The Unicorn is the second release in the proof series of The Queen's Beasts!
- Contains 1 oz of .999 fine Silver.
- Comes in box and includes a certificate of authenticity. Also accompanied by a booklet produced in collaboration with Clive Cheesman, Richmond Herald of the College of Arms.
- Maximum mintage of 6,250 coins.
- Obverse: Portrays the fifth effigy of Queen Elizabeth II.
- Reverse: Designed by Jody Clark, the design features a majestic unicorn leaping over a shield.
- Guaranteed by The Royal Mint.
When Her Majesty The Queen was crowned in 1953, the entrance to Westminster Abbey was guarded by ten fantastical creatures. The Queen’s Beasts were six-foot tall statues that symbolized the heritage and history Queen Elizabeth II inherited that day. These royal protectors have been brought to life in a collection named in their honor, which began in the year The Queen became the world’s longest reigning living monarch and continues in the year of Her Majesty’s Sapphire Jubilee.
This majestic coin is a must-have for any collection! Add this 2017 Great Britain Proof 1 oz Silver Queen's Beast Unicorn to your cart today!
An enduring symbol of strength and beauty, it’s easy to see how the unicorn came to be used in heraldry. It first appeared on Scottish heraldry in the twelfth century, after William I created an early form of the Scottish coat of arms. James I of England, who united the English and Scottish thrones, chose the Scottish Unicorn to join the Lion of England to support the Royal Arms. They have supported this shield, which symbolizes the sovereignty of Her Majesty The Queen and represents the unity of the United Kingdom, ever since.
The Unicorn of Scotland has been brought to life in a contemporary design by prestigious Royal Mint coin designer Jody Clark, who created the current coinage portrait of Her Majesty. The unicorn is the second release in the collection but eight beasts are soon to follow. Each coin comes with a booklet on the origins of this fantastical beast, which has been produced in collaboration with Clive Cheesman, Richmond Herald of the College of Arms.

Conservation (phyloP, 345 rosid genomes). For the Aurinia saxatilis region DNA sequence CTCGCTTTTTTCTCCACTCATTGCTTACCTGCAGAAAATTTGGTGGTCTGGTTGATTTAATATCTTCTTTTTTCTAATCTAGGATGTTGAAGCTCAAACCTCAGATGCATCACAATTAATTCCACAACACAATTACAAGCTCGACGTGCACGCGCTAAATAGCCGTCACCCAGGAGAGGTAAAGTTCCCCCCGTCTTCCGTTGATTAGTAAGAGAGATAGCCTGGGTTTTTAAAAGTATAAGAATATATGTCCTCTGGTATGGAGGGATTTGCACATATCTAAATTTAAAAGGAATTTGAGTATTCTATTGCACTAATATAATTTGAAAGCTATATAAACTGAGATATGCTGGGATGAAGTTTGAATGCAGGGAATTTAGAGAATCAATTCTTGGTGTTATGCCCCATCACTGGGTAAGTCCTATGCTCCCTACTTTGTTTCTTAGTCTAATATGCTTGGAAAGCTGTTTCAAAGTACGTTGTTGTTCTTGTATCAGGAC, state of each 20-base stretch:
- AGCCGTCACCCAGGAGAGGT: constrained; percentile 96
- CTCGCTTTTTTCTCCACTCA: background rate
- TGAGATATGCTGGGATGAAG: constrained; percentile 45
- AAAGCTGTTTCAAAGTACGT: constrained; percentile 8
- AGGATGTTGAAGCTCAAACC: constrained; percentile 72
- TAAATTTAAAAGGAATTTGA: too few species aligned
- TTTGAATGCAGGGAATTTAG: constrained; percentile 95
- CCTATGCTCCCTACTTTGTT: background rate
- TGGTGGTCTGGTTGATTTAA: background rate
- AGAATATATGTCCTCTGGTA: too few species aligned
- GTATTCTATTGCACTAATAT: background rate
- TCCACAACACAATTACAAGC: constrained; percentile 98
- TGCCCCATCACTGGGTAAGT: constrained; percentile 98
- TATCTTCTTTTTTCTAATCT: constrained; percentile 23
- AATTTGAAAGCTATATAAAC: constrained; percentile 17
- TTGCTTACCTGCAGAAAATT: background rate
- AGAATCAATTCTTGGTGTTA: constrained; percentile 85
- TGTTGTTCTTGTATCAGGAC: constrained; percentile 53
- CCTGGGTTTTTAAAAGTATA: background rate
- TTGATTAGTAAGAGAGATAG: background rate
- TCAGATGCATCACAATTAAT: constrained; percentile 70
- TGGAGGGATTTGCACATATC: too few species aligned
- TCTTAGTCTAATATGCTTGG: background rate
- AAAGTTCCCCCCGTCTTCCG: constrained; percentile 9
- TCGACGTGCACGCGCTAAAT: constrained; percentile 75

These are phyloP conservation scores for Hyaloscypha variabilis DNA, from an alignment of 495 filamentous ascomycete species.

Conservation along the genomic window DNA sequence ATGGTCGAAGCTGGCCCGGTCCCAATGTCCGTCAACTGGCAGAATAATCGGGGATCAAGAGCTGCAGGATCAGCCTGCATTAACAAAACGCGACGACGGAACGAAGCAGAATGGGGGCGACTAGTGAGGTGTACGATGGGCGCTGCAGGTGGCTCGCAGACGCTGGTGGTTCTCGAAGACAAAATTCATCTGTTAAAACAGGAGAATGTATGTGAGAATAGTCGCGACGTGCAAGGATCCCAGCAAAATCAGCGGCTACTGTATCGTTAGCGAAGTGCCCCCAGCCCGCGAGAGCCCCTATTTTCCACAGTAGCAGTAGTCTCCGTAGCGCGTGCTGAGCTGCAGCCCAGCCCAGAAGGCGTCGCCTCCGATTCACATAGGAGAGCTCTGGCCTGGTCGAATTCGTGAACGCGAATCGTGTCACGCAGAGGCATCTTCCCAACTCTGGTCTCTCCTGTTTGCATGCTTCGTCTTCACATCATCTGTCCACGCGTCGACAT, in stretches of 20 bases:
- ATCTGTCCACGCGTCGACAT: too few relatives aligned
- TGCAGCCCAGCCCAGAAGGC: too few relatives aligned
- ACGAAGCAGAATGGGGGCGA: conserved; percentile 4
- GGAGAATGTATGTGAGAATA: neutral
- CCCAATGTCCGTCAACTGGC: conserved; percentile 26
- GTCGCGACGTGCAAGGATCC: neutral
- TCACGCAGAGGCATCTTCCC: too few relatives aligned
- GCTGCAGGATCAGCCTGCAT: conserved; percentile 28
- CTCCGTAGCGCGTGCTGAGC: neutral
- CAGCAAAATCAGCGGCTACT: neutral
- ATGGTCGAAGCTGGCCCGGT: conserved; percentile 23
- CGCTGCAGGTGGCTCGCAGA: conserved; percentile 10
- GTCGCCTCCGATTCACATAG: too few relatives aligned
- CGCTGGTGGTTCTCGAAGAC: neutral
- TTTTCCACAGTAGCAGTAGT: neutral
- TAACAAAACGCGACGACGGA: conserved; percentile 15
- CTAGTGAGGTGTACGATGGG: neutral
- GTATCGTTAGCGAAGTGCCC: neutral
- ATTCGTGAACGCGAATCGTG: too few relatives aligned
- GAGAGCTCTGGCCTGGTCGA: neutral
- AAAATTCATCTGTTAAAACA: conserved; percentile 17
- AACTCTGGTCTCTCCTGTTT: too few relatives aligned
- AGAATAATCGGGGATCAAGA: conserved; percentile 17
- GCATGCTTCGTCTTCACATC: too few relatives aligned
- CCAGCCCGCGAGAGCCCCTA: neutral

The minting of coins began in England around the end of the second century B.C. Around A.D. 650, coins were made by craftsmen called “moneyers” in London. In 886, during the reign of Alfred the Great, the London Mint was designated to be a single institution, though there were many other mints in operation around this time. In 1279 the London Mint was moved to the Tower of London where it remained for the next 500 years. Famed physicist Sir Isaac Newton was the Warden of the Mint in 1696 and as such was responsible for investigating cases of counterfeiting. Three years later he was made Master of the Mint, until his death in 1727, and was responsible for moving England from the Silver standard to the Gold standard in 1717.
The Royal Mint had outgrown its home in the Tower of London so during the 18th century the rickety wooden shacks the mint occupied were rebuilt to accommodate mechanized and rolling mills and coining presses and provide more space. Soon, however, the mint outgrew this new location and in 1809, the mint moved from the Tower of London to an adjacent site in East Smithfield called Tower Hill. By 1899, the Royal Mint was striking 100 million coins a year.
In 1967 it was announced that mint would move from its location at Tower Hill to Llantrisant, Wales, following Parliament’s decision to decimalize currency and in 1968 the first coins were officially struck by Her Majesty Queen Elizabeth II at the new location in Wales. In 1986, the Royal Mint celebrated 11 centuries of continuous minting. In 2009, the Royal Mint was vested into a government-owned company to provide greater operating and commercial freedom.
One unique aspect of the Royal Mint is a procedure known as the Trial of the Pyx, dates back to 1282 and ensures newly-minted coins meet required government standards. The trials have been held once a each year since their inception and have changed very little over time. These trials are presided over by a judge with a jury of expert assayers and were held at the Palace of Westminster before they were moved to the modern-day site at the Hall of the Worshipful Company of Goldsmiths. The ceremony was so named after the boxwood chest in which coins were placed for presentation to the jury.